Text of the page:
The metamorphosis of Achilles, which is what the poem concerns itself with, is the transformation of Achilles away from his impersonal divine state of rage and into the human realm of love and compassion; culminating, as we know, in forgiveness. The gods cannot forgive, in Homer’s theology, because the gods are governed by impersonal rage like mēnis. That is why the gods, though present in The Iliad, are not the chief subjects to which the bard and the muses sing.

Yet Homer’s song gives birth to a new cosmos. Just as in the Christian tradition it is the love song of the Father and the Son from which the Spirit generates the world into being; literally, sung into existence, so too is a new cosmos sung into existence by Homer. The cosmos of the Greeks before Homer, the Hesiodic cosmos, is dark, violent, and unforgiving. The cosmos that Homer sings into being is a kind, compassionate, and loving cosmos with the star of compassionate forgiveness as its central pole. Achilles leaves the Hesiodic cosmos of impersonal rage and strife and takes his place as the star of the new cosmos forged in love, compassion, and forgiveness.

We must remember that Homer, as M.L. West has conclusively proven in my opinion, worked on The Iliad over the course of many years, if not decades. It was gradually refined over time. The now lost Cypria, a Greek epic that dealt with the earlier years of the Trojan War, while alluded to, is not what Homer includes in The Iliad. Nor is the end of the Trojan War what Homer gives us either. Now for a supposed war epic, it is interesting to realize that the greatest warrior barely fights in the epic. Achilles doesn’t enter battle until Book 20 (near the very end of the poem). And when he does enter battle, while grotesque and inhuman, his fight with shield and spear is relatively short.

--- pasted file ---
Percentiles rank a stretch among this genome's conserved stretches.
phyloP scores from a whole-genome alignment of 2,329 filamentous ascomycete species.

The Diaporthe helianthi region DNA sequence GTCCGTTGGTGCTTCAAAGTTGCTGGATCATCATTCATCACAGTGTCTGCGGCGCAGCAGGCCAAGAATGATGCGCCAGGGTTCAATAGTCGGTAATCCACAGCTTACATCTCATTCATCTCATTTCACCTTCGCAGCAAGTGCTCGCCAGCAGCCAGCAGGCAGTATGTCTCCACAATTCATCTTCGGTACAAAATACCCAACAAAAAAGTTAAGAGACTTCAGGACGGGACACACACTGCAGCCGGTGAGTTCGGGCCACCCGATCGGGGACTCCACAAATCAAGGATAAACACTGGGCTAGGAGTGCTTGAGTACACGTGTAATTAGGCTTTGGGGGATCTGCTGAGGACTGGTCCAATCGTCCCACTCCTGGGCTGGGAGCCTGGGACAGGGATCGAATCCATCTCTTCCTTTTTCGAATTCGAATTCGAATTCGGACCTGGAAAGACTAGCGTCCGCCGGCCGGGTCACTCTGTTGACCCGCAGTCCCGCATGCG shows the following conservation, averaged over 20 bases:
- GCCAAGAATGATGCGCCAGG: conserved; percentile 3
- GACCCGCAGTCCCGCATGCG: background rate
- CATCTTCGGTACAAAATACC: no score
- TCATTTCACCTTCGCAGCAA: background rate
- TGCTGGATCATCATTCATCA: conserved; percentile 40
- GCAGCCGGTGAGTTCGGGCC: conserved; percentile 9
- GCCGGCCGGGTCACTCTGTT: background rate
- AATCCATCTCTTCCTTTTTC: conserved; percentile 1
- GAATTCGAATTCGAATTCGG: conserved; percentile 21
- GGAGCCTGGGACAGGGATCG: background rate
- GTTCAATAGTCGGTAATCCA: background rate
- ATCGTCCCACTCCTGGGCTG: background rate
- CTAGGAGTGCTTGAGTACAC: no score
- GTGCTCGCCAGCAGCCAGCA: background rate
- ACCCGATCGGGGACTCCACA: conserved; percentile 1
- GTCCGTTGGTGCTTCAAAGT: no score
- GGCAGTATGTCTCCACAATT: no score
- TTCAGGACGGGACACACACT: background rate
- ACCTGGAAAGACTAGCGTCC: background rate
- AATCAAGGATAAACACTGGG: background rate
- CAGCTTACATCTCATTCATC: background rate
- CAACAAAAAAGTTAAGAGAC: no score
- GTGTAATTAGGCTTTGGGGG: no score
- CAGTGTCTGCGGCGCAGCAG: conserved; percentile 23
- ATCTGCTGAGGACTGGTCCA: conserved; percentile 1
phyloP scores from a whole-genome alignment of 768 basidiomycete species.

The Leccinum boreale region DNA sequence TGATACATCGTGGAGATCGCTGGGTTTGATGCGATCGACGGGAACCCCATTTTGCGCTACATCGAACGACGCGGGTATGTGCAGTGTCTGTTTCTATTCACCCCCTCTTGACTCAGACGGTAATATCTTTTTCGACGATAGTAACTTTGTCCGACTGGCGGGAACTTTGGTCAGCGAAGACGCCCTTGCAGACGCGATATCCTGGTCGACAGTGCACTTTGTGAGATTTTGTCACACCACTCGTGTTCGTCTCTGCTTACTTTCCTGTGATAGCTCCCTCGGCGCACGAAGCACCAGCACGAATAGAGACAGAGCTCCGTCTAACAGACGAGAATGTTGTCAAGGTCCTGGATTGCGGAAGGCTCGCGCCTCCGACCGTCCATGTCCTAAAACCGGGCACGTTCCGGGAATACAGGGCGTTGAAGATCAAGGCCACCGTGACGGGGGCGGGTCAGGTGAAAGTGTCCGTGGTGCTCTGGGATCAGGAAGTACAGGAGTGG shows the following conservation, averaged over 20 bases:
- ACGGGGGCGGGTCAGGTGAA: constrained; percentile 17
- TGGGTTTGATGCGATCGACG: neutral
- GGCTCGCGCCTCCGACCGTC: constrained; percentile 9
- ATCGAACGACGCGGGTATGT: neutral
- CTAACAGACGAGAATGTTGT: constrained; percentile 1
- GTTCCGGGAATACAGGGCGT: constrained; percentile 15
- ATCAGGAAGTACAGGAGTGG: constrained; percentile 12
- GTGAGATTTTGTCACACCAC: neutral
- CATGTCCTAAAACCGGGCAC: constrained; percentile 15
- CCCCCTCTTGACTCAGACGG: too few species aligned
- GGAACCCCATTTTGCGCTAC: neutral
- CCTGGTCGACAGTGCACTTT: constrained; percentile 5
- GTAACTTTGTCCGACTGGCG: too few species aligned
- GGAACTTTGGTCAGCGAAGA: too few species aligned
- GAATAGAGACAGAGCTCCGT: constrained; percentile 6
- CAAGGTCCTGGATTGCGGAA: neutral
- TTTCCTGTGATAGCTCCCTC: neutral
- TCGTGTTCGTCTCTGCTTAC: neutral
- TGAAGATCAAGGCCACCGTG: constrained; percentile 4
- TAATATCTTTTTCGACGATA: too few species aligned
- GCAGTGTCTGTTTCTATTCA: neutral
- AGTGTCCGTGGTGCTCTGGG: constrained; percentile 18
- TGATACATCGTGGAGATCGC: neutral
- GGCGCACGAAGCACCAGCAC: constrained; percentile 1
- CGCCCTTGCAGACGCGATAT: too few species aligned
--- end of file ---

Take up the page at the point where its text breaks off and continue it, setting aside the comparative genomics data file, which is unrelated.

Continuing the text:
Instead of ending the song with the destruction of Troy, the beheading of Priam, and the death of Achilles, Homer ends his dramatic opera with a peace brought about by a single act of human compassion, kindness, and forgiveness. The gods willed Achilles to return the body of Hector, that is true. But the gods never stipulated that Achilles had to forgive Priam and weep with him in love, nor did the gods stipulate that Achilles had to freely bestow peace to his avowed enemy. Instead, Achilles breaks free of the will of the Olympians and freely bestows these uniquely human gifts—forgiveness and peace—to the very man he vowed to wipe off the face of the earth during the manifestation of his divine wrath.

The Achilles we weep with is the human Achilles who has become mortal through an act of love. Homer sings to us the only force that can heal a broken, war-torn, and desecrated world: love, specifically, the love that is forgiveness. We are often told, by Christians, that St. Paul and the Greek translators of the Hebrew Bible “invented” agape to express the charitable love of the Bible. This is not necessarily true. Homer uses the term agapêton and agapan and other derivatives in his epics. (So while the very specific term “agape” is a Christian invention, its roots are Homeric.) And where Homer employs these terms they refer to the charitable greeting, in kindness and compassion, that people show to each other. In the Iliad, for instance, it used to express meeting another face-to-face (Hermes uses the term agapázō when speaking to Priam before the king’s meeting with Achilles to underscore the face-to-face encounter).